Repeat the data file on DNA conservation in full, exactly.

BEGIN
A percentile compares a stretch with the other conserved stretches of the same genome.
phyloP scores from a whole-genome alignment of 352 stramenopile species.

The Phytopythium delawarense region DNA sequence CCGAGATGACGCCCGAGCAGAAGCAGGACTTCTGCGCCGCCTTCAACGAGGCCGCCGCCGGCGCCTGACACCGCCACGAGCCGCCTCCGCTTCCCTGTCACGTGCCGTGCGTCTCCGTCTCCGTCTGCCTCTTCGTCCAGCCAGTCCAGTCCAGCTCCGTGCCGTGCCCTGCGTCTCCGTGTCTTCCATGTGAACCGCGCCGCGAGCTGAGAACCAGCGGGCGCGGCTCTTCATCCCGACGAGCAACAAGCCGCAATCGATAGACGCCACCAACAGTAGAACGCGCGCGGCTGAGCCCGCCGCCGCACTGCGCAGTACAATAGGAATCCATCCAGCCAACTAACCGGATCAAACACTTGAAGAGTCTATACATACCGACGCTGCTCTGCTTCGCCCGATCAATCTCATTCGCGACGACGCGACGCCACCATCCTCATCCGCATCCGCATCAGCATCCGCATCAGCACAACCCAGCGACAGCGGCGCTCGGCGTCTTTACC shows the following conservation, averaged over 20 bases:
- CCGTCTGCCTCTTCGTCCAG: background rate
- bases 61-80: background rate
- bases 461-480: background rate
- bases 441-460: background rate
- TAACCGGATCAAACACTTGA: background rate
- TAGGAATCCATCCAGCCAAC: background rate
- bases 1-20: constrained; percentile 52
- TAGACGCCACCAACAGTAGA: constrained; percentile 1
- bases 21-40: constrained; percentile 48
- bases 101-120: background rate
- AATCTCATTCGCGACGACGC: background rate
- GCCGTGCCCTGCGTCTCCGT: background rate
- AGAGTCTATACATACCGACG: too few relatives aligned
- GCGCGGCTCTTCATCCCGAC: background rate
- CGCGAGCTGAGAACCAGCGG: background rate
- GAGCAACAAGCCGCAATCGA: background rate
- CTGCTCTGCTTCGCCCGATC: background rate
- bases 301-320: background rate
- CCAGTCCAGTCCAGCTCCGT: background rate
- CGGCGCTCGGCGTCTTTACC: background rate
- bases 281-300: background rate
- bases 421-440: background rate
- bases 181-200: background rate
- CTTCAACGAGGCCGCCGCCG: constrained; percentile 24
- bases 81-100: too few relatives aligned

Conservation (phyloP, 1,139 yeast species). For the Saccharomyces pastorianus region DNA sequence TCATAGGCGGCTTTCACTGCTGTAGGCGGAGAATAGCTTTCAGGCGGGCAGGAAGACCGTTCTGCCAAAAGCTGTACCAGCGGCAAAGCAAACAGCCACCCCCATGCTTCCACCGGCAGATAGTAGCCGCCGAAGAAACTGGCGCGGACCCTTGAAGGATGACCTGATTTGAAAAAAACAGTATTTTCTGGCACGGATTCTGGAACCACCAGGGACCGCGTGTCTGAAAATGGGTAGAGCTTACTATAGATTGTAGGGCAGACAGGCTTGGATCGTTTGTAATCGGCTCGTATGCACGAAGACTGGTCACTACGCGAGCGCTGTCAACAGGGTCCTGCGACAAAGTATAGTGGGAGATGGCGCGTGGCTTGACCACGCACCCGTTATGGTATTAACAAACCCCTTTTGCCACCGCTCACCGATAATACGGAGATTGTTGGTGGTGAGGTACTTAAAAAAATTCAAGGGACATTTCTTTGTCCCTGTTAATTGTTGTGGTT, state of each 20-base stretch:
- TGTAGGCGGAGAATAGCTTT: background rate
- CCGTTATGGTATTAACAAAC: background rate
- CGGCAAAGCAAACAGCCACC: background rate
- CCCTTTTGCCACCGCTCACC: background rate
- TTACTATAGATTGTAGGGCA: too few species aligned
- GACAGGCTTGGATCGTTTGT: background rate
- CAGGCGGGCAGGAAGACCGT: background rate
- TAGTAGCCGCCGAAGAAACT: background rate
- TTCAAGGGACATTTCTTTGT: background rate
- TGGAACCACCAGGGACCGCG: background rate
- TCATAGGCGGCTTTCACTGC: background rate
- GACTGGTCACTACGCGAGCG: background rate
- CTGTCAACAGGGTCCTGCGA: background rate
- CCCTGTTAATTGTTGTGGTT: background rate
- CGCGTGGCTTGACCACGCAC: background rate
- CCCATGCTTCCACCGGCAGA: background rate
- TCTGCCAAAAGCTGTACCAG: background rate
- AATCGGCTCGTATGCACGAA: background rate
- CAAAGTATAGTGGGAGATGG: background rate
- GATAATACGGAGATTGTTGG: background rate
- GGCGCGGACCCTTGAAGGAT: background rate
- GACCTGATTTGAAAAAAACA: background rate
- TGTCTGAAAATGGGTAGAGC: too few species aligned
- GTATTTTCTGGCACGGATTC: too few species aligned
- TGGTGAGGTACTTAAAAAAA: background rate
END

A percentile compares a stretch with the other conserved stretches of the same genome.
phyloP scores from a whole-genome alignment of 352 stramenopile species.

The Phytopythium delawarense region DNA sequence CCGAGATGACGCCCGAGCAGAAGCAGGACTTCTGCGCCGCCTTCAACGAGGCCGCCGCCGGCGCCTGACACCGCCACGAGCCGCCTCCGCTTCCCTGTCACGTGCCGTGCGTCTCCGTCTCCGTCTGCCTCTTCGTCCAGCCAGTCCAGTCCAGCTCCGTGCCGTGCCCTGCGTCTCCGTGTCTTCCATGTGAACCGCGCCGCGAGCTGAGAACCAGCGGGCGCGGCTCTTCATCCCGACGAGCAACAAGCCGCAATCGATAGACGCCACCAACAGTAGAACGCGCGCGGCTGAGCCCGCCGCCGCACTGCGCAGTACAATAGGAATCCATCCAGCCAACTAACCGGATCAAACACTTGAAGAGTCTATACATACCGACGCTGCTCTGCTTCGCCCGATCAATCTCATTCGCGACGACGCGACGCCACCATCCTCATCCGCATCCGCATCAGCATCCGCATCAGCACAACCCAGCGACAGCGGCGCTCGGCGTCTTTACC shows the following conservation, averaged over 20 bases:
- CCGTCTGCCTCTTCGTCCAG: background rate
- bases 61-80: background rate
- bases 461-480: background rate
- bases 441-460: background rate
- TAACCGGATCAAACACTTGA: background rate
- TAGGAATCCATCCAGCCAAC: background rate
- bases 1-20: constrained; percentile 52
- TAGACGCCACCAACAGTAGA: constrained; percentile 1
- bases 21-40: constrained; percentile 48
- bases 101-120: background rate
- AATCTCATTCGCGACGACGC: background rate
- GCCGTGCCCTGCGTCTCCGT: background rate
- AGAGTCTATACATACCGACG: too few relatives aligned
- GCGCGGCTCTTCATCCCGAC: background rate
- CGCGAGCTGAGAACCAGCGG: background rate
- GAGCAACAAGCCGCAATCGA: background rate
- CTGCTCTGCTTCGCCCGATC: background rate
- bases 301-320: background rate
- CCAGTCCAGTCCAGCTCCGT: background rate
- CGGCGCTCGGCGTCTTTACC: background rate
- bases 281-300: background rate
- bases 421-440: background rate
- bases 181-200: background rate
- CTTCAACGAGGCCGCCGCCG: constrained; percentile 24
- bases 81-100: too few relatives aligned

Conservation (phyloP, 1,139 yeast species). For the Saccharomyces pastorianus region DNA sequence TCATAGGCGGCTTTCACTGCTGTAGGCGGAGAATAGCTTTCAGGCGGGCAGGAAGACCGTTCTGCCAAAAGCTGTACCAGCGGCAAAGCAAACAGCCACCCCCATGCTTCCACCGGCAGATAGTAGCCGCCGAAGAAACTGGCGCGGACCCTTGAAGGATGACCTGATTTGAAAAAAACAGTATTTTCTGGCACGGATTCTGGAACCACCAGGGACCGCGTGTCTGAAAATGGGTAGAGCTTACTATAGATTGTAGGGCAGACAGGCTTGGATCGTTTGTAATCGGCTCGTATGCACGAAGACTGGTCACTACGCGAGCGCTGTCAACAGGGTCCTGCGACAAAGTATAGTGGGAGATGGCGCGTGGCTTGACCACGCACCCGTTATGGTATTAACAAACCCCTTTTGCCACCGCTCACCGATAATACGGAGATTGTTGGTGGTGAGGTACTTAAAAAAATTCAAGGGACATTTCTTTGTCCCTGTTAATTGTTGTGGTT, state of each 20-base stretch:
- TGTAGGCGGAGAATAGCTTT: background rate
- CCGTTATGGTATTAACAAAC: background rate
- CGGCAAAGCAAACAGCCACC: background rate
- CCCTTTTGCCACCGCTCACC: background rate
- TTACTATAGATTGTAGGGCA: too few species aligned
- GACAGGCTTGGATCGTTTGT: background rate
- CAGGCGGGCAGGAAGACCGT: background rate
- TAGTAGCCGCCGAAGAAACT: background rate
- TTCAAGGGACATTTCTTTGT: background rate
- TGGAACCACCAGGGACCGCG: background rate
- TCATAGGCGGCTTTCACTGC: background rate
- GACTGGTCACTACGCGAGCG: background rate
- CTGTCAACAGGGTCCTGCGA: background rate
- CCCTGTTAATTGTTGTGGTT: background rate
- CGCGTGGCTTGACCACGCAC: background rate
- CCCATGCTTCCACCGGCAGA: background rate
- TCTGCCAAAAGCTGTACCAG: background rate
- AATCGGCTCGTATGCACGAA: background rate
- CAAAGTATAGTGGGAGATGG: background rate
- GATAATACGGAGATTGTTGG: background rate
- GGCGCGGACCCTTGAAGGAT: background rate
- GACCTGATTTGAAAAAAACA: background rate
- TGTCTGAAAATGGGTAGAGC: too few species aligned
- GTATTTTCTGGCACGGATTC: too few species aligned
- TGGTGAGGTACTTAAAAAAA: background rate